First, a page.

by DeDe Jacobs-Komisar, Development Manager
Things were kind of noisy during the past few weeks here at Mayyim Hayyim. We brought in contractors to redo all of the floor tiling on the wet side downstairs. When Mayyim Hayyim was originally built about a decade ago, the design included lovely, big squares of wood paneling amidst the tile, both in the reception and mikveh areas. Unfortunately, it turns out that over the course of a decade wood tends to expand, ever so slightly, which in our case led to the tiles developing huge, ugly cracks. This was harshing our “beautiful mikveh” mellow, to say the least. Plus we could not have people tripping all over cracked tile. So, it was time for a redo. I don’t know what the exact steps are in retiling a floor, but apparently they involved lots of banging and heavy machinery. The good news is that it looks absolutely gorgeous; you are of course invited to come check it out for yourself.
Coincidentally, my home was also rather noisy of late — or noisier, I have young kids. Two weeks ago, my father-in-law, Mitch, flew up from Florida with the goal of helping my husband Yaakov gut and renovate our downstairs bathroom. We bought a new house and moved in about a month ago. It’s a great house, but unfortunately came without a bathtub in which to wash the aforementioned young children. My husband assured me that we would have a new bathroom, complete with tub, by the new year.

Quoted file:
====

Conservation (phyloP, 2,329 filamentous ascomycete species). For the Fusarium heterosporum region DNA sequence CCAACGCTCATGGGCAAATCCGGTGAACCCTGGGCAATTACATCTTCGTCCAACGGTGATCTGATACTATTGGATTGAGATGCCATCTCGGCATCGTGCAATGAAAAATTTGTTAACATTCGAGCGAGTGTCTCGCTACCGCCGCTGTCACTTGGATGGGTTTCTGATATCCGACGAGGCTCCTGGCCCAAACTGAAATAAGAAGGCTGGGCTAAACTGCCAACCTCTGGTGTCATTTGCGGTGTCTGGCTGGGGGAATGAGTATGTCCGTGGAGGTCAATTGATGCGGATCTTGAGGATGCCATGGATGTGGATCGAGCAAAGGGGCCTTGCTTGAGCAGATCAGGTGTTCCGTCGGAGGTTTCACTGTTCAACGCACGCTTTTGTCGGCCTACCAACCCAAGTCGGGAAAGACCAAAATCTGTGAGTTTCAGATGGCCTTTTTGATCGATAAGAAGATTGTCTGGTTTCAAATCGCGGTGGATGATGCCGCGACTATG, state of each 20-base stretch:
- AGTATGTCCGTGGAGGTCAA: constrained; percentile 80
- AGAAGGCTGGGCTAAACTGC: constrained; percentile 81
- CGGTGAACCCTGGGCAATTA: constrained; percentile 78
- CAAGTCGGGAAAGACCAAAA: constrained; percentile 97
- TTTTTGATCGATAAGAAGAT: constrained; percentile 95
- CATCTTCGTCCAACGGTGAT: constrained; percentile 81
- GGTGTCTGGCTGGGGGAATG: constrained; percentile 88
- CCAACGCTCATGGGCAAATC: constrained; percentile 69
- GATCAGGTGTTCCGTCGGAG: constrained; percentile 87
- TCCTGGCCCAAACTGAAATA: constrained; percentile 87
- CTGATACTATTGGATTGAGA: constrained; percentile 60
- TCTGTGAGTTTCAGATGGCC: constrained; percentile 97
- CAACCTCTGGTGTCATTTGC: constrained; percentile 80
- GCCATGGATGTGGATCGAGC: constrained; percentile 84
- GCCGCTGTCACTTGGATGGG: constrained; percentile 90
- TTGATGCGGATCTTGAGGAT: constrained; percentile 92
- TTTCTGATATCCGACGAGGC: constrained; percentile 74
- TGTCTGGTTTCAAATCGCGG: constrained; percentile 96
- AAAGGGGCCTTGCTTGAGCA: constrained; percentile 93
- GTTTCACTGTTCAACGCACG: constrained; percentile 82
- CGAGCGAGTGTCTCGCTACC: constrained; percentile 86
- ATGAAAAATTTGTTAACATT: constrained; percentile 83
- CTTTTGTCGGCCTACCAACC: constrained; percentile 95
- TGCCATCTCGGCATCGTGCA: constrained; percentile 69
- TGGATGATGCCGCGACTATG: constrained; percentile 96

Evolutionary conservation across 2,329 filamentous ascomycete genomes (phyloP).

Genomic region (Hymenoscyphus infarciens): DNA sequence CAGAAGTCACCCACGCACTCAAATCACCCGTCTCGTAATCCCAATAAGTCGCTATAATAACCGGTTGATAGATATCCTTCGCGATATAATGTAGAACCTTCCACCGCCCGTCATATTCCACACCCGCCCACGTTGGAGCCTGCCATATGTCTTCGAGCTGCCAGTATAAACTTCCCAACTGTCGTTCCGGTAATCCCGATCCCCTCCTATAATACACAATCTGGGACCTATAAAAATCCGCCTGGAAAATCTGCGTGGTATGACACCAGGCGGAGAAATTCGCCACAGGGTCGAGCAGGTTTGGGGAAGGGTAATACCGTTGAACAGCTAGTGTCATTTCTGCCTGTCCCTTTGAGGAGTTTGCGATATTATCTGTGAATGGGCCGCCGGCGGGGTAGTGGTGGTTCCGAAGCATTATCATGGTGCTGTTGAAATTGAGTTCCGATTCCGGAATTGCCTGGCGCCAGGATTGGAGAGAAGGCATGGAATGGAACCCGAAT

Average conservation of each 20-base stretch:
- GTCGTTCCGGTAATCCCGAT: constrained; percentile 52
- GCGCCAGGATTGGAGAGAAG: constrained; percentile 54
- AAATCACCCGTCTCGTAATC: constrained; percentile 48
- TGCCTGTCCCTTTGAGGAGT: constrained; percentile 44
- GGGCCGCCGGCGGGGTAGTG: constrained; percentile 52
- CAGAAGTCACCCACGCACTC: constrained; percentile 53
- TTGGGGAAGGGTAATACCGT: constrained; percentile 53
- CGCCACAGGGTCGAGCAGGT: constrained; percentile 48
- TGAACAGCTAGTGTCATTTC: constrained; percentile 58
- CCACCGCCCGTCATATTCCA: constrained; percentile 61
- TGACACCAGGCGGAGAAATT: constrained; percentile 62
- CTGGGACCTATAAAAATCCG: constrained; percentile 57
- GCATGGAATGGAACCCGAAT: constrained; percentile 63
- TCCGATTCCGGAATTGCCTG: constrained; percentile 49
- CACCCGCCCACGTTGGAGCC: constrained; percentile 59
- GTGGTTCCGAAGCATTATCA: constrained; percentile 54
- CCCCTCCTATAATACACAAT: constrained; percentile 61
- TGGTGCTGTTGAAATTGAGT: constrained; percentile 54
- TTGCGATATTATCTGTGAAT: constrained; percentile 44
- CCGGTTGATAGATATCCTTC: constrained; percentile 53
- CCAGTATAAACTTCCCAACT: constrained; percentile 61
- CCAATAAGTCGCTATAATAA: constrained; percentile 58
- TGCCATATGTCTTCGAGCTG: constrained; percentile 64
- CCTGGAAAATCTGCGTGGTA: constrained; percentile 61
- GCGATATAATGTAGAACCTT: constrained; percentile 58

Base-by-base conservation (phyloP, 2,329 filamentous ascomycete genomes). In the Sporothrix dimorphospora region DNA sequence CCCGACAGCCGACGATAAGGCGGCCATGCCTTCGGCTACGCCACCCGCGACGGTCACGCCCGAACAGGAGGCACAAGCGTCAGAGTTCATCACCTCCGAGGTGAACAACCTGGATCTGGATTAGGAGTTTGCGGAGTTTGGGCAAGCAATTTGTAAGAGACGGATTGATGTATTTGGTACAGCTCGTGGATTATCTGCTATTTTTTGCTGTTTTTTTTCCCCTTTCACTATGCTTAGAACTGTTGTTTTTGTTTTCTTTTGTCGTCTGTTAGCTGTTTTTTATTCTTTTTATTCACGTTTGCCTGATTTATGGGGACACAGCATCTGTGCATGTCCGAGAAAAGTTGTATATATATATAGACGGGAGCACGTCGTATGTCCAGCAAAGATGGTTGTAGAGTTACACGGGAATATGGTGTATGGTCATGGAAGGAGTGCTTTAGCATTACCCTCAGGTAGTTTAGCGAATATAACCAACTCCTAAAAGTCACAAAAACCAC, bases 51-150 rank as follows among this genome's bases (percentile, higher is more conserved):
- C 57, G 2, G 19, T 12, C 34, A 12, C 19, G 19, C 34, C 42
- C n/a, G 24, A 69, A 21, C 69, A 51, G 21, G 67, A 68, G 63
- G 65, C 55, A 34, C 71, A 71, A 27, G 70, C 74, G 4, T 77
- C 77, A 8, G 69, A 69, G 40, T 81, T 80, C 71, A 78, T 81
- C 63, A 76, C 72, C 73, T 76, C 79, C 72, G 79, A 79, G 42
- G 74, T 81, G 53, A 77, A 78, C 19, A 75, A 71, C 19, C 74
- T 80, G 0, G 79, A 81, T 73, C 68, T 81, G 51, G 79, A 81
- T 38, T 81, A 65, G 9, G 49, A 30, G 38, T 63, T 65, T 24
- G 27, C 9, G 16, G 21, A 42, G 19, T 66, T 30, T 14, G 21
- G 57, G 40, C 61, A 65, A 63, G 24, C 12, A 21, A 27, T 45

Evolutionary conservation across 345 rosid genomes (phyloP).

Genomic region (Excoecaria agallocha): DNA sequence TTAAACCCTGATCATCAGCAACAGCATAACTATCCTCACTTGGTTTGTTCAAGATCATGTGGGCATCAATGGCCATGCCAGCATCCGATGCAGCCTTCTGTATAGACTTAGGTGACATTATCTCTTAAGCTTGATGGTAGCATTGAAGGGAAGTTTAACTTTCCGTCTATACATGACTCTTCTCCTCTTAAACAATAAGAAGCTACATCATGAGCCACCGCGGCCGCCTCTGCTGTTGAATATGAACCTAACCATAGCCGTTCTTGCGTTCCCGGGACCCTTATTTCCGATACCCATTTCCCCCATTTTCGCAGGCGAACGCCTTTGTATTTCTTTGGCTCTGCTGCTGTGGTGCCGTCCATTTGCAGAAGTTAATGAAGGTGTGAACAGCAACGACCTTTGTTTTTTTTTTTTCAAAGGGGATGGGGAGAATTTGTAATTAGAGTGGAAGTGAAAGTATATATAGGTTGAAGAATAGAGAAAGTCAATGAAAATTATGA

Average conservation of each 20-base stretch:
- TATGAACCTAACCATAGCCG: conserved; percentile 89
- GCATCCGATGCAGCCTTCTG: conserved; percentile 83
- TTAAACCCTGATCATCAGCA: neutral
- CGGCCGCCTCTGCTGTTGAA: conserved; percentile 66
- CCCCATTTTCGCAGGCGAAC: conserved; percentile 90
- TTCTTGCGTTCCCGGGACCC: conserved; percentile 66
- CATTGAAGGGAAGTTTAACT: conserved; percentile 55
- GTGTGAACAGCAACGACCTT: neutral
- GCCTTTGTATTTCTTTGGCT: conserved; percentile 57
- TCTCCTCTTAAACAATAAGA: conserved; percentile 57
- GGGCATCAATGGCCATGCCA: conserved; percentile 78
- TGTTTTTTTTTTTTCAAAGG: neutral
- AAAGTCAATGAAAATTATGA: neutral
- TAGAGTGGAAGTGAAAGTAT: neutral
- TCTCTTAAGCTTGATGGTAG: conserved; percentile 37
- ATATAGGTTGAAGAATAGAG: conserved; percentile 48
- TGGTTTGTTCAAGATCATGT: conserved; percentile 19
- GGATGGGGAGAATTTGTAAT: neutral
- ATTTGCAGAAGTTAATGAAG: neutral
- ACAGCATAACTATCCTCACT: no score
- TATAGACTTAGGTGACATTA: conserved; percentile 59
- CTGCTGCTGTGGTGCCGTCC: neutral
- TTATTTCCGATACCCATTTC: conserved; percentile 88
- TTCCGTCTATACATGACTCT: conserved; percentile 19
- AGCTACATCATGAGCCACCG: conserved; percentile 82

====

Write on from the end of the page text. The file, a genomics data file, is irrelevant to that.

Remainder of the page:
This would mean enlisting Mitch to come up and be of (enormous) help. I’ve always admired the relationship between my husband and his father. On my side of the family, we never stop talking about our feelings, while the Komisars don’t really get into all that. They’re very close and speak regularly, but somehow connect on deep emotional levels via conversations about car restoration, home repair, and assorted gadgetry. I don’t mean this condescendingly; I’m inspired by their ability to bond over these things. They say plenty to one another without needing to say anything.
This would be the first time we would see Mitch since an emotionally turbulent summer, and there was healing to be had. I naively thought this might take the form of the messy hugging and crying that is my family’s second nature, but I should have known better.
The therapy was direct and intense: for seven strenuous days, Yaakov and Mitch gutted the bathroom down to the studs, then retro-fitted 2014 fixtures, electricity, and plumbing into 1872 construction. There were approximately 14,327 trips to Home Depot. There was a lot of cursing and grunting and highly skilled work done. Mitch and Yaakov labored well into the new year, laying the floor and wall tile of our state-of-the-art new bathroom, and then collapsed before getting up again to drive to the airport for Mitch’s flight home.
When I immerse at Mayyim Hayyim in the future, I’ll appreciate the beautiful new tile as well as the hard work that went into it. The healing and renewal that people will continue to experience here will be a direct result of this labor. When I bathe my kids (and myself) in our fancy new bathroom, I’ll know that its construction was itself a process of healing and renewal, in which nothing–and everything–was said.
DeDe Jacobs-Komisar is the Development Manager at Mayyim Hayyim. She loves her family, her father-in-law, her husband, her kids, and her new bathroom.